Professor Chang also brings a light-hearted nature to his courses. His jokes, wry humor, and quotable movie moments make him more approachable to students. His attitude toward students directly reflects his desire to see them succeed.
In addition to Professor Chang’s exceptional work in the classroom and his extensive scholarship on financial reform, antitrust, and derivatives, he is the director of the Institute for the Global Practice of Law (IGPL), which seeks to increase the understanding of international law and business transactions, as well as facilitate relationships among leaders in the global legal and business communities. Such a program allows international individuals to connect with U.S. lawyers and the Cincinnati community. It also offers students (particularly LL.M students) and attorneys an opportunity to build professional ties in this area of law. IGPL’s innovative initiatives, headed by Professor Chang, work to create ties in the business law community across the world.
Professor Chang’s dedication to his work in and out of the classroom, his focus on instilling the fundamentals of good lawyering to his students, as well as his passionate investment into the lives of his students’ futures serves as a demonstration to his excellence in teaching. The College of Law is honored to have such a dedicated and hard-working professor. It is a pleasure to honor Professor Chang with the 2014 Goldman Prize for Excellence in Teaching.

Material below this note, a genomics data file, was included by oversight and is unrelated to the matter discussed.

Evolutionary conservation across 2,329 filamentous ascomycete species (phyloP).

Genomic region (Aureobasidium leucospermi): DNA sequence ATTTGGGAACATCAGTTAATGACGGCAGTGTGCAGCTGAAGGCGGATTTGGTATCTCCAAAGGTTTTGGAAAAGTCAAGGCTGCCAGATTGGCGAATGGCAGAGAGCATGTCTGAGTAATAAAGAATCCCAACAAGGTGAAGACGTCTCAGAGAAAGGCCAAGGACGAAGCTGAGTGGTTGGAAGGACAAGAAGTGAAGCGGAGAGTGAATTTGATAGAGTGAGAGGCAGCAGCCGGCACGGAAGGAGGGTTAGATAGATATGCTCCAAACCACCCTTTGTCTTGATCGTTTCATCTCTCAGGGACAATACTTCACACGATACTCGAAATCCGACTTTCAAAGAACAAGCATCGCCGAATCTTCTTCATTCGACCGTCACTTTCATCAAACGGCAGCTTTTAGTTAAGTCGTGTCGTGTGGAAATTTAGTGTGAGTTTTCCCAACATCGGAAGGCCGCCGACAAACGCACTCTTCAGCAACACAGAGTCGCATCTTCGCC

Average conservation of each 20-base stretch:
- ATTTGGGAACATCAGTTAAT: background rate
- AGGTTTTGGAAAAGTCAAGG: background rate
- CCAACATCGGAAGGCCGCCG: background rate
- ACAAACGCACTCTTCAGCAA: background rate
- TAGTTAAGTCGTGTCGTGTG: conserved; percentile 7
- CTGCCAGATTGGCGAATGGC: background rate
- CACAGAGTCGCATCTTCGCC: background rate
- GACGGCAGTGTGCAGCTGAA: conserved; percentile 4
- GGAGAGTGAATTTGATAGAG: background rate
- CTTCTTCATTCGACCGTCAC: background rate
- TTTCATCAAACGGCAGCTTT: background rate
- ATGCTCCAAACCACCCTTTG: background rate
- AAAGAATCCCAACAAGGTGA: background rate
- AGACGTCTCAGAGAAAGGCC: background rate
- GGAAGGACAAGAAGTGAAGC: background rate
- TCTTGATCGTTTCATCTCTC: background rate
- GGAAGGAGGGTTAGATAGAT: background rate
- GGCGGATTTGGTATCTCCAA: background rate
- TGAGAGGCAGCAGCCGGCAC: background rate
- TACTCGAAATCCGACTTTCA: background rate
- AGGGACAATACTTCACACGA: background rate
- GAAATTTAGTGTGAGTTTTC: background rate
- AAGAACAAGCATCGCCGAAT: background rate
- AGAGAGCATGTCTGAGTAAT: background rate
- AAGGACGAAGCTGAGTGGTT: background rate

Elizabeth (Betsy) Lenhart, Associate Professor of Law
Professor Betsy Lenhart is an engaging professor who truly wants to see her students succeed. She is not only an exemplary professor in the classroom, but also a great mentor, advisor, and confidant outside the classroom. While talking about her, one student shared, “I want her to win all of the awards.” – a sentiment with which many students would agree.
She often combines legal theories with real world applications, striving not only to teach the required material, but to guarantee that her students will become successful attorneys. For example, in her Legal Research and Writing class, instead of merely lecturing to her students about professionalism, Professor Lenhart used actual examples of an email chain between a prospective employer and a 3L seeking employment as an example of what not to do. She combines her skills as an educator with her impressive practical experience to shape and mold aspiring attorneys.